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Exclusive: First picture of feared gangster Keane back on the streets

Crime DeskBy Patrick O'Connell
Back on the streets: Liam Keane
Back on the streets: Liam Keane

THIS IS the first picture of feared gangster Liam Keane back on the streets of Limerick following his release from prison.

Mobster Keane was released from Portlaoise prison on Saturday of last week after serving an eight-year sentence for the possession of a Glock semi-automatic weapon and 13 rounds of ammunition in Limerick on May 4, 2008.

Ballistic tests on the weapon showed that it was the same gun that had been used to fire 14 bullets at Jimmy Collins on Hyde Road less than two weeks earlier.

Collins, a then-member of the now defunct McCarthy/Dundon gang, was wounded but survived the horrific daylight attack.

This week, senior sources warned any efforts by Liam Keane to go after those 
responsible for the shooting of his dad Christy last June will result in his swift return to prison.

Thug Liam had previously been charged with the murder of teenager Eric Leamy in the city. 

Mr Leamy died on August 28, 2001, after he suffered a fatal stab wound to his side.

That murder trial famously collapsed after a number of other witnesses denied making statements identifying Liam Keane as the killer.

Keane stuck his two fingers up at photographers as he walked free from the Central Criminal Court in Dublin after the DPP ordered that a ‘Nolle Prosequi’ should be entered with his presumption of innocence still intact.

Sources this week said Keane has been keeping his head down – sticking mainly to his home at Singlands Gardens in the city – in the wake of his release.

We snapped Keane on Thursday taking a rare stroll close to his dad Christy’s house while smoking a cigarette.

“The gangland scene in the city is utterly changed from what it was when Keane was jailed,” a senior source warned.

“And any attempts by anyone to return to the kind of violence that characterised the bitter feud will be met head on by Gardai.

“A number of the senior members of the gang who were running riot in the city before Liam was locked up are either facing into lengthy sentences or are already behind bars.”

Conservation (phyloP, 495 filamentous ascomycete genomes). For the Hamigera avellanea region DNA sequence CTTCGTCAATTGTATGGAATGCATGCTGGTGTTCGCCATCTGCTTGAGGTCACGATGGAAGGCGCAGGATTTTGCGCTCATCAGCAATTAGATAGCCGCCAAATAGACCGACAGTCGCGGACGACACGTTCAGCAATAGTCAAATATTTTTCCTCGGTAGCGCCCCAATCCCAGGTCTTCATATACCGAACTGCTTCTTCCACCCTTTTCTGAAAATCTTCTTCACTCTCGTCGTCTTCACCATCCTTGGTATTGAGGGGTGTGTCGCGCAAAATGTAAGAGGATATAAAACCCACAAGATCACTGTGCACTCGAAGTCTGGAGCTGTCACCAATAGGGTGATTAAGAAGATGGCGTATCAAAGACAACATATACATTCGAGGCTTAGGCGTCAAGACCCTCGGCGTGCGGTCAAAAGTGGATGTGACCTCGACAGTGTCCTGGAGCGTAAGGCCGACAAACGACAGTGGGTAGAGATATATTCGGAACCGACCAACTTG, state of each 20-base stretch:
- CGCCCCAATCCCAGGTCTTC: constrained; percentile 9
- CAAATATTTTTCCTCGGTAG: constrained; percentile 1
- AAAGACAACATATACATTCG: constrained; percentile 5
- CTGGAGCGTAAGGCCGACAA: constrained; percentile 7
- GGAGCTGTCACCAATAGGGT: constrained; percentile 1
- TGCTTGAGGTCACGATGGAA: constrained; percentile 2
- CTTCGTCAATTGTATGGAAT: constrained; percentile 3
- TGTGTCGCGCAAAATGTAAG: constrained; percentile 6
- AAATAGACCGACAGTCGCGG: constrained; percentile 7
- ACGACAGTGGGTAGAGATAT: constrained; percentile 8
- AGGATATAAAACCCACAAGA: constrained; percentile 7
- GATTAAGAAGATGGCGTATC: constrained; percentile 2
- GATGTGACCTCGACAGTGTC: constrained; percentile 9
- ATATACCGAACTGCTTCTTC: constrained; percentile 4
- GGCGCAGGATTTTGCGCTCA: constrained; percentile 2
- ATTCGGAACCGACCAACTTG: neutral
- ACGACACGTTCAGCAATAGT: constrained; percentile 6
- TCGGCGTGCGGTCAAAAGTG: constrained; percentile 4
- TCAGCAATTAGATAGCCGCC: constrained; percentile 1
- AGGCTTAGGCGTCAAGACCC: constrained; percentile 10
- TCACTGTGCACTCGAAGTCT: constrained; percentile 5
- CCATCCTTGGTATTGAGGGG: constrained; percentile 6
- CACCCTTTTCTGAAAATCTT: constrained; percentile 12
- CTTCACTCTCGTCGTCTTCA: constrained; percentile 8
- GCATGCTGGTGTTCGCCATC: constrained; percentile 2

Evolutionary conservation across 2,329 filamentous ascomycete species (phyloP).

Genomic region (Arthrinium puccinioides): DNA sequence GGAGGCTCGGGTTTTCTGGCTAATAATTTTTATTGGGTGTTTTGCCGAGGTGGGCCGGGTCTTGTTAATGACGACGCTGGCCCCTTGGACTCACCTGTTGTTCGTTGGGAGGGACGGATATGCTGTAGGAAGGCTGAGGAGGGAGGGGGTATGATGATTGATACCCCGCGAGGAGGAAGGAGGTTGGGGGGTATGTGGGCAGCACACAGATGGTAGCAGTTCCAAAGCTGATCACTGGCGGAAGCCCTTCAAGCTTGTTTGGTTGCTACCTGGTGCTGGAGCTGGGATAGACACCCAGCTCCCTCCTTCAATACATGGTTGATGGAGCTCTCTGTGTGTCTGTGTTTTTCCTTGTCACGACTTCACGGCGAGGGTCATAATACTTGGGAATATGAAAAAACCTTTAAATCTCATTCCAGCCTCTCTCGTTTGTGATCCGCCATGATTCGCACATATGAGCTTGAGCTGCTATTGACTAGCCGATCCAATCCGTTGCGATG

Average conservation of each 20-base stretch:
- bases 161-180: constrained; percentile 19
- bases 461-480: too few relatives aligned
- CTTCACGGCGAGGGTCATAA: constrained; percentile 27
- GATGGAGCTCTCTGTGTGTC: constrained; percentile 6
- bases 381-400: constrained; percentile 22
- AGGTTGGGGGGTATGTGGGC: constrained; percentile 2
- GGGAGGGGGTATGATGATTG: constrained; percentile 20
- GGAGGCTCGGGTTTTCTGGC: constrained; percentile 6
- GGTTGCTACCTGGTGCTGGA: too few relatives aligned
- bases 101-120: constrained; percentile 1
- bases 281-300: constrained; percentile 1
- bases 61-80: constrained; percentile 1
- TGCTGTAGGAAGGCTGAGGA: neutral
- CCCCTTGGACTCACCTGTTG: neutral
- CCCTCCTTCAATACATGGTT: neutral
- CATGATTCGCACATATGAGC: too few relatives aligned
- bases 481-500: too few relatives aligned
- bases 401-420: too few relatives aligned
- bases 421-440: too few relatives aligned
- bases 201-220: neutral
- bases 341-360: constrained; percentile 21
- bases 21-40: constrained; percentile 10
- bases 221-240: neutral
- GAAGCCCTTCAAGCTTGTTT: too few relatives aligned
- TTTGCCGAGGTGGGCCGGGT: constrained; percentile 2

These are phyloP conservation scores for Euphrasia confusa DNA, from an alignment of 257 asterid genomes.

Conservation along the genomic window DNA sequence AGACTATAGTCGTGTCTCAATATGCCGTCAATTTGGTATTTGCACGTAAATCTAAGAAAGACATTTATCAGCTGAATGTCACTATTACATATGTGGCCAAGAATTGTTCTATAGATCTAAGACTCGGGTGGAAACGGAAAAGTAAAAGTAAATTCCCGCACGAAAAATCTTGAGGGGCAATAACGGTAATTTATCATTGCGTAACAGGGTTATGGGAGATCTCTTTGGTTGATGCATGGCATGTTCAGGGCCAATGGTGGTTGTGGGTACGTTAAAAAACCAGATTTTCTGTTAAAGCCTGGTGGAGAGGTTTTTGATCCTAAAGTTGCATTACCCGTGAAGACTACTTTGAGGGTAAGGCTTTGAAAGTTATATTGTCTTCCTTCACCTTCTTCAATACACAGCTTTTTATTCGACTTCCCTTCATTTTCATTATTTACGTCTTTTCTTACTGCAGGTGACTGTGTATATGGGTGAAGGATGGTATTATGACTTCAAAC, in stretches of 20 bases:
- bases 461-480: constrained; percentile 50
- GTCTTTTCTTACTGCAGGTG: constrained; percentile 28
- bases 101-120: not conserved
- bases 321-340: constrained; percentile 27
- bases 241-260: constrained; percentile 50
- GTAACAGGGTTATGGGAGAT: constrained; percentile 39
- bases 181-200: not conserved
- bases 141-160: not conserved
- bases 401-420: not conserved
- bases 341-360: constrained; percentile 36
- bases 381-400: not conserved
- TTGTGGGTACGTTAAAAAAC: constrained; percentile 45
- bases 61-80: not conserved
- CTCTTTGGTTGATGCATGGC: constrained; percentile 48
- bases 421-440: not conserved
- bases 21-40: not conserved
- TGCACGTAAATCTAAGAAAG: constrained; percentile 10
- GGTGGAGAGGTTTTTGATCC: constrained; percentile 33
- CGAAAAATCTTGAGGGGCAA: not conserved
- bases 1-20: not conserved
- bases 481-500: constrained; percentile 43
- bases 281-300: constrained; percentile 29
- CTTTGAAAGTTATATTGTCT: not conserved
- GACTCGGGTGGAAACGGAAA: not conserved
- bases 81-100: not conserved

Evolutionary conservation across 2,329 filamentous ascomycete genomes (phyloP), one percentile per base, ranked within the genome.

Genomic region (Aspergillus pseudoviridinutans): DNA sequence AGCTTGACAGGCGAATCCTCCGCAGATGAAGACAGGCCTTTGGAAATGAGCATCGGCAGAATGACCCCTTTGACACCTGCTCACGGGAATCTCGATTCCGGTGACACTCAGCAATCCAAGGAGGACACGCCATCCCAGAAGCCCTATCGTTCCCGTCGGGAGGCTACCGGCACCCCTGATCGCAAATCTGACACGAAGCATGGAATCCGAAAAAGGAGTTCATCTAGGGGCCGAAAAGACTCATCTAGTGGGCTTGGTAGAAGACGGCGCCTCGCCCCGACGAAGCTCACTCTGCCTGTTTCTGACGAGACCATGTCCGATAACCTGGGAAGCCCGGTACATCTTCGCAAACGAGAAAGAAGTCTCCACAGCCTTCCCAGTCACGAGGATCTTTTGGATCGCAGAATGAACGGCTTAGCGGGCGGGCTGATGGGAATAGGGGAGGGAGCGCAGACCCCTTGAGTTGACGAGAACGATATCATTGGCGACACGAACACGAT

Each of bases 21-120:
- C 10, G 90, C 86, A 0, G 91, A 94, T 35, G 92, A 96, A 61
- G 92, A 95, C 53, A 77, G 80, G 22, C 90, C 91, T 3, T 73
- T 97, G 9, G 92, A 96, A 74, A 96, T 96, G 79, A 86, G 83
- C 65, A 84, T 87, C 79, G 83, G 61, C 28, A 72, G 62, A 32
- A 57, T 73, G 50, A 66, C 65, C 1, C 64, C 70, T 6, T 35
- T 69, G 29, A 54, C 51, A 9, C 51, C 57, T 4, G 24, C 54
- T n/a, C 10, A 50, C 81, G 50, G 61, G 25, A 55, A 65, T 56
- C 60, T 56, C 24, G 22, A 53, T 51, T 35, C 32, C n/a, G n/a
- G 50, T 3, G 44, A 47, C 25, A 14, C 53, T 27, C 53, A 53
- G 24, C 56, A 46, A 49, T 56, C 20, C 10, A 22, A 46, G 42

A major fear for Gardai in advance of Keane’s release was that he might become a focal point for gangsters aligned to the Keane clan to come together and seek revenge for the attempted hit on Christy Keane last year.

Keane (55) was shot on the grounds of the University of Limerick last June.

He had just parked his Nissan jeep and was making his way to an early morning gym session at the University Sports Arena when he was targeted by two masked men armed with hand guns.

The well-known convicted criminal, who visits the gym a number of times a week, was shot several times in the upper body and arms but managed to flee 100 yards before collapsing on the running track behind the arena, where he was discovered by emergency crews.

Sources this week told The Sunday World that Keane Snr is currently recuperating in Spain.

The same sources said that due to the severity of the muscle injuries he sustained in the shooting it is unlikely he will ever regain full use of his arm.

Keane Snr’s shooting occurred just weeks after a Garda sergeant warned of an increase in hostilities between members of criminal organisations previously based in the Moyross and St Mary’s Park areas.

During a bail hearing at Limerick district court, Det Sergeant Pádraig Byrnes said there had been “green shoots and a re-emergence of the feud which dogged the city for years”.

He was referring to the Keane/Collopy factions long-running feud with the McCarthy/Dundon faction in the city.

The court heard that at least 18 murders can be directly linked to the feud over the past 14 years and that gardaí fear there could be a further loss of life involving the “new wave of gang members.”